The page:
“The truth is a hard thing to articulate, let alone take responsibility for. Though we have good reason to decry the torturers’ failure to speak to the truth, the temptation to omit and obfuscate the unpalatable preys on us all. Who among us has not been tricked by his own memory or perception? In court, not even victims speak ‘nothing but the truth.’ No one ever speaks ‘nothing but the truth.’”
So says Thierry Cruvellier in his book, “The Master of Confessions: The Making of a Khmer Rouge Torturer,” a depiction of Kaing Guek Eav—better known by the alias Duch—and a gripping account of Duch’s 2009 trial.
As director of the Tuol Sleng security center, or S-21, the Khmer Rouge’s notorious prison in Phnom Penh, Duch oversaw the torture and execution of more than 12,000 people between 1975 and 1979.
He is also the only member of Pol Pot’s communist regime, which led to the deaths of nearly two million people, who has admitted his guilt and declared repentance for his crimes during his trial.
The case became unique among international war crimes tribunals in that Duch stood trial even though he had pleaded guilty. In most countries where such hearings have taken place—Rwanda, Sierra Leone, Bosnia—the common law system means submission of a guilty plea spares mass murderers, torturers and dictators from taking the stand.
“It’s interesting in terms of the economic [rationale]; it’s less costly, you don’t have the full costs of the trial,” Mr. Cruvellier said in an interview. “It’s very detrimental in terms of history-telling and the understanding of the crime because you lose entirely the voice of the perpetrator.”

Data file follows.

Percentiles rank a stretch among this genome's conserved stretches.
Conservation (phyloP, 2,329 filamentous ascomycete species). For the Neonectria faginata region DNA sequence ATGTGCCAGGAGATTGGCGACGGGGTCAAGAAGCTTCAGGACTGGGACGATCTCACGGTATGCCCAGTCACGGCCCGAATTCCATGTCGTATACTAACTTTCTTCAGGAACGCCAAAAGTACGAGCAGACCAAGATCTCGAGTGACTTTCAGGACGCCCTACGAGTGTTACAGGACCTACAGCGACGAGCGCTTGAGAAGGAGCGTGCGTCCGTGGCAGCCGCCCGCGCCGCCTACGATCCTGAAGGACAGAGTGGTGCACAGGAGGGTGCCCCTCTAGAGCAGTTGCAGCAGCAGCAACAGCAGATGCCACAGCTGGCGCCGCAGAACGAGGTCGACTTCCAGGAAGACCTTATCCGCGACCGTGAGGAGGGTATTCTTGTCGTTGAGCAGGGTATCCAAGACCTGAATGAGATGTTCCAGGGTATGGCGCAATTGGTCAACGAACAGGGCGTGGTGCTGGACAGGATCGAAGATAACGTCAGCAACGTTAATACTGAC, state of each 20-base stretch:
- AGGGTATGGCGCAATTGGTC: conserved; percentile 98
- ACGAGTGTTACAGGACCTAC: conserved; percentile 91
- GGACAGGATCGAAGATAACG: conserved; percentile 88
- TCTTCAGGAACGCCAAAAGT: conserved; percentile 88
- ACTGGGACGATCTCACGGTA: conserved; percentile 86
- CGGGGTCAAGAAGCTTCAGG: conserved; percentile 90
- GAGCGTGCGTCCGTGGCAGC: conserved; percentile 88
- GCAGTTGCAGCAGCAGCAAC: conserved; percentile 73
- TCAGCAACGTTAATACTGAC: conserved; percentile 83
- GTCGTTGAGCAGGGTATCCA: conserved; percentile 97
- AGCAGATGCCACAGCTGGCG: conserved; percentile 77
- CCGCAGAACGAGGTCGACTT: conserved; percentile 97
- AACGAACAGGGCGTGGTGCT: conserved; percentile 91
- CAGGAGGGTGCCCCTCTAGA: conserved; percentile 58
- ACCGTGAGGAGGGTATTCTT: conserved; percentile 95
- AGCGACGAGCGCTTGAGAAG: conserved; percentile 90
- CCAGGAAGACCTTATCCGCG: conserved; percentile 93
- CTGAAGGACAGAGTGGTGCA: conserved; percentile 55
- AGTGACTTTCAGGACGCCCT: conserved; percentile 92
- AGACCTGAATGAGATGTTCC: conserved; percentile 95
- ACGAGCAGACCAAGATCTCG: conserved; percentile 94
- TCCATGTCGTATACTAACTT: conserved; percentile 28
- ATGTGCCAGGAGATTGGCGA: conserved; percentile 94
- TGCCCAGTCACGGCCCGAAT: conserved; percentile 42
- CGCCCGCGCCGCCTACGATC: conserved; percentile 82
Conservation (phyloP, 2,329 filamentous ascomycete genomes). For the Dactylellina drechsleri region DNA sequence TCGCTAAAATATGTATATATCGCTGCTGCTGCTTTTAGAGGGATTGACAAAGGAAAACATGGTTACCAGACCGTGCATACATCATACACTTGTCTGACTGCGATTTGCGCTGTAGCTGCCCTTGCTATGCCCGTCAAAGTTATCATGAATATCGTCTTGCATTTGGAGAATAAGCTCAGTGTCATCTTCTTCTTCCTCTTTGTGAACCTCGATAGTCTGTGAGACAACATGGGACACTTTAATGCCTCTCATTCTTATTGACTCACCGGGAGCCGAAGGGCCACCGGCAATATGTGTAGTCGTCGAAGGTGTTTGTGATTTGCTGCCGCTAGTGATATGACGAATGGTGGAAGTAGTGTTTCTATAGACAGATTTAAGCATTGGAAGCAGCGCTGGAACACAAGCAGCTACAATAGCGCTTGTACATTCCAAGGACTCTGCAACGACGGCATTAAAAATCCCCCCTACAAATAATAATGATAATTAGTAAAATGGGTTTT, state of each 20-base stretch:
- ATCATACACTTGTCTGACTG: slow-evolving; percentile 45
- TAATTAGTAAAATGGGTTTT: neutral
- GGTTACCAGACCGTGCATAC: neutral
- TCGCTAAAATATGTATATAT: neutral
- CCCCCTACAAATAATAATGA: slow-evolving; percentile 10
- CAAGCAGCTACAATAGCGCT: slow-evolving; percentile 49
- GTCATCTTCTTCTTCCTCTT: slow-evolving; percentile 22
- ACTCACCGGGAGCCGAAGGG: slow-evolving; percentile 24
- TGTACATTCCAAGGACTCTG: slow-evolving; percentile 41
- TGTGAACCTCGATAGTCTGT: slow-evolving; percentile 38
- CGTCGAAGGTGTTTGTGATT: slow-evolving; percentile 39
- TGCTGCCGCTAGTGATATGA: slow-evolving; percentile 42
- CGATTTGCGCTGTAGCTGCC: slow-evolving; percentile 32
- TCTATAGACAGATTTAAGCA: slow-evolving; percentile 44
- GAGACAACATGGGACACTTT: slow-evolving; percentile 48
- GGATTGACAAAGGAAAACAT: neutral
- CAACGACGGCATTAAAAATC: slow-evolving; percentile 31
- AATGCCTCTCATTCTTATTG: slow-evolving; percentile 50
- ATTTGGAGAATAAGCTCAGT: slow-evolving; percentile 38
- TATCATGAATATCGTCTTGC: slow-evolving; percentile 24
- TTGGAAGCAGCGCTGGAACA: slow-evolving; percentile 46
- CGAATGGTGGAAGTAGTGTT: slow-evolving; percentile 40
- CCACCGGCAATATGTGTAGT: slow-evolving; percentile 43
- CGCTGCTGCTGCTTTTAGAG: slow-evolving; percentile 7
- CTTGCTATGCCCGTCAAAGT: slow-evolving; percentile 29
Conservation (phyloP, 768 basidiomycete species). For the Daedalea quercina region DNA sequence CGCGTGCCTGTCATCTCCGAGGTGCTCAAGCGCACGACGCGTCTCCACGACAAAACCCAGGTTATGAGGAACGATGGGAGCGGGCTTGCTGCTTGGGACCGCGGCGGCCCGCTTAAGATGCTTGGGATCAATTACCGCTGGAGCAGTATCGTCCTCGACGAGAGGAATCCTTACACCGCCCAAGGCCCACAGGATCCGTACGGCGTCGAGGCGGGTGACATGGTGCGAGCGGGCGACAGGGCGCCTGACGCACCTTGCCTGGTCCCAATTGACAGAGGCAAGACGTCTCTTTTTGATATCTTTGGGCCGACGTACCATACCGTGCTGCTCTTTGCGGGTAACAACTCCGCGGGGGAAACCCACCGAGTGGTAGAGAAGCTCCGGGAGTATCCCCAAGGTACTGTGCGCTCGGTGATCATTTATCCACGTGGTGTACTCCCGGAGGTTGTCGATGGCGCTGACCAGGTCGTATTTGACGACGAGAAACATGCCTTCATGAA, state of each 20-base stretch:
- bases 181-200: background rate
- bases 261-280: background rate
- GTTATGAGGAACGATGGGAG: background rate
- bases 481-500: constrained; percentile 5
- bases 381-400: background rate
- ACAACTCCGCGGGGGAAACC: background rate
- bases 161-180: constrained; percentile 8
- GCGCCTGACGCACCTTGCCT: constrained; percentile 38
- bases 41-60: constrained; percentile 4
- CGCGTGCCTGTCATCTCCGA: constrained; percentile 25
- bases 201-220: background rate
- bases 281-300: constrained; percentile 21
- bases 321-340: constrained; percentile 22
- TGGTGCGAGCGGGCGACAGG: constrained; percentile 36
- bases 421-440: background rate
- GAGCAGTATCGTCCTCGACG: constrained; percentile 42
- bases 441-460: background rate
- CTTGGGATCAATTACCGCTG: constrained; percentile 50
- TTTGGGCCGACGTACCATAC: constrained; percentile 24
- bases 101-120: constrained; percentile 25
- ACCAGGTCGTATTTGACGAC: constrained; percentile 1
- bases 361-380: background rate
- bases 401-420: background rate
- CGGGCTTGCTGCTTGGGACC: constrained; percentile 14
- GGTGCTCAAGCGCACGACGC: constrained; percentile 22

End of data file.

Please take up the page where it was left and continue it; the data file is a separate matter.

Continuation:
But Duch faced those who suffered as a result of his actions, including survivors of S-21 and victims’ family members, day in and day out over the course of his trial.
“Duch was on the stand every day over a period of six to nine months, and I think that never before at international level did you have access to the perpetrator [of] such crime. So in that sense, it was a unique opportunity to understand a little bit better how people who were not criminals before become mass murderers.”
Mr. Cruvellier, a veteran French journalist who spent 15 years observing and writing about international war crimes tribunals, attended every day of Duch’s trial.
The resulting book—released in French in 2011 and in English last year—is a thoughtful, compelling exploration of the regime, its victims and, of course, one of the men responsible for so many deaths.
Through it all runs the thread of conflicting truths. For each person involved in the trial, the truth differs.
As the director of S-21, Duch kept detailed records of every prisoner who entered the center and, as was the fate of almost all of them, died there. He proclaimed his remorse, which shaped his narrative of the truth, but the victims were—understandably—largely deaf to his protestations.